27 SES 14 B, Literacy and Didactics: Perspectives, Practices and Consequences II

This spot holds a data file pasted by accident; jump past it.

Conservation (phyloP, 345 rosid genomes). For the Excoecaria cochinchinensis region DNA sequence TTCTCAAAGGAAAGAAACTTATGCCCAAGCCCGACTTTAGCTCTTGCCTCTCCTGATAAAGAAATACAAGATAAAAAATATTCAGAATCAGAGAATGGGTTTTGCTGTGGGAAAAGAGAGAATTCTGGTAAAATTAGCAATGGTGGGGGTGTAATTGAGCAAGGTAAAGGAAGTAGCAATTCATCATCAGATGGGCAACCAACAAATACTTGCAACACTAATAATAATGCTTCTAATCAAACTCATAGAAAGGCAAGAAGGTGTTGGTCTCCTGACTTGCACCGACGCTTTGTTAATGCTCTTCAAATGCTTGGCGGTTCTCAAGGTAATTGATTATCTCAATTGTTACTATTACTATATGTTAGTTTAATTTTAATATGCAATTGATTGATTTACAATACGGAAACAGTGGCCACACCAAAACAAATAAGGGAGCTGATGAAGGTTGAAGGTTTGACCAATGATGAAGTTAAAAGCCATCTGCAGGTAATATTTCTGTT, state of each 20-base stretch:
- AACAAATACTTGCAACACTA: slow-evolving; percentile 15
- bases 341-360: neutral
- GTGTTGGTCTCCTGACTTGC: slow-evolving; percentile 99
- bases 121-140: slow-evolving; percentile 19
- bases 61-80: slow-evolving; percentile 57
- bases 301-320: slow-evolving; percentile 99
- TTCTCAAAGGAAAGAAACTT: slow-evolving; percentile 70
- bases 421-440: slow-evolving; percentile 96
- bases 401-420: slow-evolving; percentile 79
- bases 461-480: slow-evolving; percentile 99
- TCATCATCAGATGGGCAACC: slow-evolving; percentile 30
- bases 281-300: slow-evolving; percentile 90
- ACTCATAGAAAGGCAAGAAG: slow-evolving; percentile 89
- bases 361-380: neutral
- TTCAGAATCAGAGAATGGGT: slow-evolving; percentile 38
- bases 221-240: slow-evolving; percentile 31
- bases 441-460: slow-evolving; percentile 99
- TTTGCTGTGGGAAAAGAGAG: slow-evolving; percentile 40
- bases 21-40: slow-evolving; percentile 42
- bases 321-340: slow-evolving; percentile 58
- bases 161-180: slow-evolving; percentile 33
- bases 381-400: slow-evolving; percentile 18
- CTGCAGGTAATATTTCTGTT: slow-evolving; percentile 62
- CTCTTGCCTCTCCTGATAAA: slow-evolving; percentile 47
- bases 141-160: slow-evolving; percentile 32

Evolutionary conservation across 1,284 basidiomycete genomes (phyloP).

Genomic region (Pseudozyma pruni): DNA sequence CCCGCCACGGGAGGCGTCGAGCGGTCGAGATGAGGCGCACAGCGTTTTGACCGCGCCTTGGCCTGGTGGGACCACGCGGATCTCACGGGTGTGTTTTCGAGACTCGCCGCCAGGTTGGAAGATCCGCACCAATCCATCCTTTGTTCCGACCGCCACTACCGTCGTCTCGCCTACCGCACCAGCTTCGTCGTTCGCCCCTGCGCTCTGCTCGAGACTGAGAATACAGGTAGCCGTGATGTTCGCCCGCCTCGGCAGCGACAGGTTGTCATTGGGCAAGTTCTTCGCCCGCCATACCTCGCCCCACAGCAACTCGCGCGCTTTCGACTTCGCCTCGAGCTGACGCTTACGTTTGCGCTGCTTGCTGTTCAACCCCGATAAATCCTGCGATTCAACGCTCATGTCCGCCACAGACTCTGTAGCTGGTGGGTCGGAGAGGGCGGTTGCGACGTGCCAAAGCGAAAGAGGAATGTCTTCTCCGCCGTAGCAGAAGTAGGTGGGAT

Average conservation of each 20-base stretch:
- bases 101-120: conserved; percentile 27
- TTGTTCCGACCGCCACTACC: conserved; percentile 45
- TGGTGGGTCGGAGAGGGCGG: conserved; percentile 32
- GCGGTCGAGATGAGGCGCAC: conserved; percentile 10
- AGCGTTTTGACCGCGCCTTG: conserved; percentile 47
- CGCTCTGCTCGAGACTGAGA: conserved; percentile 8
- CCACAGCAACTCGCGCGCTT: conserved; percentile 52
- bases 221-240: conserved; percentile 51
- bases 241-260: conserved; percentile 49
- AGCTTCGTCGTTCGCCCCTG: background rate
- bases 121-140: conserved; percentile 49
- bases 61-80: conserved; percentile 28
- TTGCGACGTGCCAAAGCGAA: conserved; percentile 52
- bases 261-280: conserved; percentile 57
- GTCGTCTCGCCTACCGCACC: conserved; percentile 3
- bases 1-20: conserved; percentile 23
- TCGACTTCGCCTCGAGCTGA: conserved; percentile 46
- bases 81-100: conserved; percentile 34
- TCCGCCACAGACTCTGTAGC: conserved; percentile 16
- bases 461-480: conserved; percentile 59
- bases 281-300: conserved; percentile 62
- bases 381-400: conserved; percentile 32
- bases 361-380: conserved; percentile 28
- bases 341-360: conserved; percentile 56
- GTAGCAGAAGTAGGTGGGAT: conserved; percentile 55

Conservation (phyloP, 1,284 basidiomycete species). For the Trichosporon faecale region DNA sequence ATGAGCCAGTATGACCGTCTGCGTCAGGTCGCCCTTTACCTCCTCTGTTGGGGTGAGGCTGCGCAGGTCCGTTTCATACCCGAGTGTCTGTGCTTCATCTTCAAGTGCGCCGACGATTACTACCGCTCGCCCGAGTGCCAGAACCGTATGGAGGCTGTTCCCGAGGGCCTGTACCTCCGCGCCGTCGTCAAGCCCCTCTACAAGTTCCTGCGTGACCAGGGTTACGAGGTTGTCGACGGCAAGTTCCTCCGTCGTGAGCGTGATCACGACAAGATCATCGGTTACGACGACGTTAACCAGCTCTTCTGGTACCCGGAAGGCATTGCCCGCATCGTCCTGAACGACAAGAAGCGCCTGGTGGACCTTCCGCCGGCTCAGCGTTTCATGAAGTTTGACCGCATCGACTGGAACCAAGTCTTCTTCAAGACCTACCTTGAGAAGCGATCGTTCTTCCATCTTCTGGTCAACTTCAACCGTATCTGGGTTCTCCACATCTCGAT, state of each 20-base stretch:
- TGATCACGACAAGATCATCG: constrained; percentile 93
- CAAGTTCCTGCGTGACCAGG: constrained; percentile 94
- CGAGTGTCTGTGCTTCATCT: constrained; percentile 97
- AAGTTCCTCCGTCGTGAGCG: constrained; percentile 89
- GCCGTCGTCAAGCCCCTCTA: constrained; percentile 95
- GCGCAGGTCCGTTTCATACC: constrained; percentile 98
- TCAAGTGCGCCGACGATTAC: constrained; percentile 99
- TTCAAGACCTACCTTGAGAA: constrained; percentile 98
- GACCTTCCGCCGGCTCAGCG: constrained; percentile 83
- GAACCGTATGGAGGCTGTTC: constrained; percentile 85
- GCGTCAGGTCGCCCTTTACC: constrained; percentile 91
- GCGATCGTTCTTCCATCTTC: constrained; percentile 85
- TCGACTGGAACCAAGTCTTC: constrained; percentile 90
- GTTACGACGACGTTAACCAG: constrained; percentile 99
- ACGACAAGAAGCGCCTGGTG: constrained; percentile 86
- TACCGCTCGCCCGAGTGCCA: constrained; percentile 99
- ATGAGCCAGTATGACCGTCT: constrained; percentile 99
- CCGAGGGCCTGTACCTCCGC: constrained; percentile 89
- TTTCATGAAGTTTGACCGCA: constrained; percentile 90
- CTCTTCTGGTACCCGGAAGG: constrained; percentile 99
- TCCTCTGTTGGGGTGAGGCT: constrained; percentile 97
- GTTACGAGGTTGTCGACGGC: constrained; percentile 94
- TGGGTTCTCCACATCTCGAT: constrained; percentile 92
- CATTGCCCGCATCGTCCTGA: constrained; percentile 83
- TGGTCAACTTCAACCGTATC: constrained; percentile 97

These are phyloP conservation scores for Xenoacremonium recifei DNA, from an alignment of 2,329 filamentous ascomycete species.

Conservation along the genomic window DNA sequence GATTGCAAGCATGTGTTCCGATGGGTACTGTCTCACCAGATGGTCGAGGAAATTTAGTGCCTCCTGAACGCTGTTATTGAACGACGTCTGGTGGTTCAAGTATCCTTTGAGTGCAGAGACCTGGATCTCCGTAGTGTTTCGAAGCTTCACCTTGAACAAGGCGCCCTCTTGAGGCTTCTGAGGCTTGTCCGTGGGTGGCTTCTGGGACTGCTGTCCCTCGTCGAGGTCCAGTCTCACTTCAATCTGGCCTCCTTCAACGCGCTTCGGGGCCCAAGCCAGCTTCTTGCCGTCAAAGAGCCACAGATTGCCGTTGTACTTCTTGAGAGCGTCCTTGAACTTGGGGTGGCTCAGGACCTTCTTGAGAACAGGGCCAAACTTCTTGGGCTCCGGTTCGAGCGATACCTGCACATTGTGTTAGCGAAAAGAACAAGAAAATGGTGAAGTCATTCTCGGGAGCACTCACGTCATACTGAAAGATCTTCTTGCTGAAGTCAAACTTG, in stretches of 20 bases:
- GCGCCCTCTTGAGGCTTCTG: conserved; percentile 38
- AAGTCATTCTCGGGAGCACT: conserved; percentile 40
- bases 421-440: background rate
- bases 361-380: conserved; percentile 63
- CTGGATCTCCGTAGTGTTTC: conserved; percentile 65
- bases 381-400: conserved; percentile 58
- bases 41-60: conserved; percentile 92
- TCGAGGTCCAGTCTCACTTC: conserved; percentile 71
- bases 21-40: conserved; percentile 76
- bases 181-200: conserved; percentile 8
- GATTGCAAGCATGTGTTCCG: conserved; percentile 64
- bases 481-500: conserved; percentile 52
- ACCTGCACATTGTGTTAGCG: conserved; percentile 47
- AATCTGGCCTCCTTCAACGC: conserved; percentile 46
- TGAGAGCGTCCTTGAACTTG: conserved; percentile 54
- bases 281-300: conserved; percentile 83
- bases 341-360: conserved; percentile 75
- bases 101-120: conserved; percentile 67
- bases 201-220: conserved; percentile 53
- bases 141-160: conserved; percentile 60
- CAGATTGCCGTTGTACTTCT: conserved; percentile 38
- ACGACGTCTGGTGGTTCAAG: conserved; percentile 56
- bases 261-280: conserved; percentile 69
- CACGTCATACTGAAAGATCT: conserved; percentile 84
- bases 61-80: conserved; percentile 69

Scientific literacy involves not only reading and writing, but also knowledge of other discipline specific ’semiotic resources’, such as, diagrams, graphs, equations, etc. In this paper we base our discussion of scientific literacy on Airey and Linder’s (2009) ideas about fluency in critical constellations of disciplinary-specific semiotic resources. This is illustrated by a discussion between three physics students. In their discussion, the students tried to explain why a stick partially immersed in water appears to bend at the water surface. Despite drawing a diagram commonly used in problem solving in this area, the students could not formulate a satisfactory explanation. Eventually, the students agreed on using a different diagram. This quickly led the students to a satisfactory explanation. We conclude from our analysis that despite apparently being fluent in the required semiotic resources, the students had not yet reached the level of scientific literacy where they spontaneously knew which resources were needed.
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